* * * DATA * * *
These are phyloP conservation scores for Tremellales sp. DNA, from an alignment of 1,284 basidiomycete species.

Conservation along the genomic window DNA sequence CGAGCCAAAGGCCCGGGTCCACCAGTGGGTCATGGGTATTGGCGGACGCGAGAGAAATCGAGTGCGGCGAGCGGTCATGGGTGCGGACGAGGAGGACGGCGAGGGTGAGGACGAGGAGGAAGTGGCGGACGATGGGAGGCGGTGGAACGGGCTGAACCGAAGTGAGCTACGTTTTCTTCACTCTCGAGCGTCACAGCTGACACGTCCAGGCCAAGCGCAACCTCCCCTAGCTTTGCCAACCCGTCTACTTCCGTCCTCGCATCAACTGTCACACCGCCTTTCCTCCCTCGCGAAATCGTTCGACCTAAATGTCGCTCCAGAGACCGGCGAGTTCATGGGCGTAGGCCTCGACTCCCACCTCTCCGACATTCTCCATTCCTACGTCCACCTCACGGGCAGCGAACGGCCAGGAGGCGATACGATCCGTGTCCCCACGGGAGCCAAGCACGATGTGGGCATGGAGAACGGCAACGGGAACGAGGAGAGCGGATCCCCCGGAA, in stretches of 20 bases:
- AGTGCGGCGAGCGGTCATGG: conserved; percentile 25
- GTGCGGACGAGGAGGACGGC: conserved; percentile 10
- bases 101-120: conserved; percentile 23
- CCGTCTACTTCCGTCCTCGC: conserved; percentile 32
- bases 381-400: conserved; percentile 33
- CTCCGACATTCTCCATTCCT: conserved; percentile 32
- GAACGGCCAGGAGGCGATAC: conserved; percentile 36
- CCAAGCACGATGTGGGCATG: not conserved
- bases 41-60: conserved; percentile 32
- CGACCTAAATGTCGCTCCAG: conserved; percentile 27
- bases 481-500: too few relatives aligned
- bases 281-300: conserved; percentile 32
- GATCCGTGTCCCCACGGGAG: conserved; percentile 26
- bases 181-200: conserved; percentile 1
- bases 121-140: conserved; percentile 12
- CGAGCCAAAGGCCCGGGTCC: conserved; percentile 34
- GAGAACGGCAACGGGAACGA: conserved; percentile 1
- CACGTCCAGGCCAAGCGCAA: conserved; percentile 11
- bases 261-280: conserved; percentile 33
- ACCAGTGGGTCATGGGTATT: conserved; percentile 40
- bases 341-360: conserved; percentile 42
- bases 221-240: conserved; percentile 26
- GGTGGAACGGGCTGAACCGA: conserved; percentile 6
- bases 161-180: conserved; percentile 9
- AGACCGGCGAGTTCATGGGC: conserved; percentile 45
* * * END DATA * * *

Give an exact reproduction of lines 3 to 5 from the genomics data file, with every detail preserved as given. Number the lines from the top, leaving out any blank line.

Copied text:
- AGTGCGGCGAGCGGTCATGG: conserved; percentile 25
- GTGCGGACGAGGAGGACGGC: conserved; percentile 10
- bases 101-120: conserved; percentile 23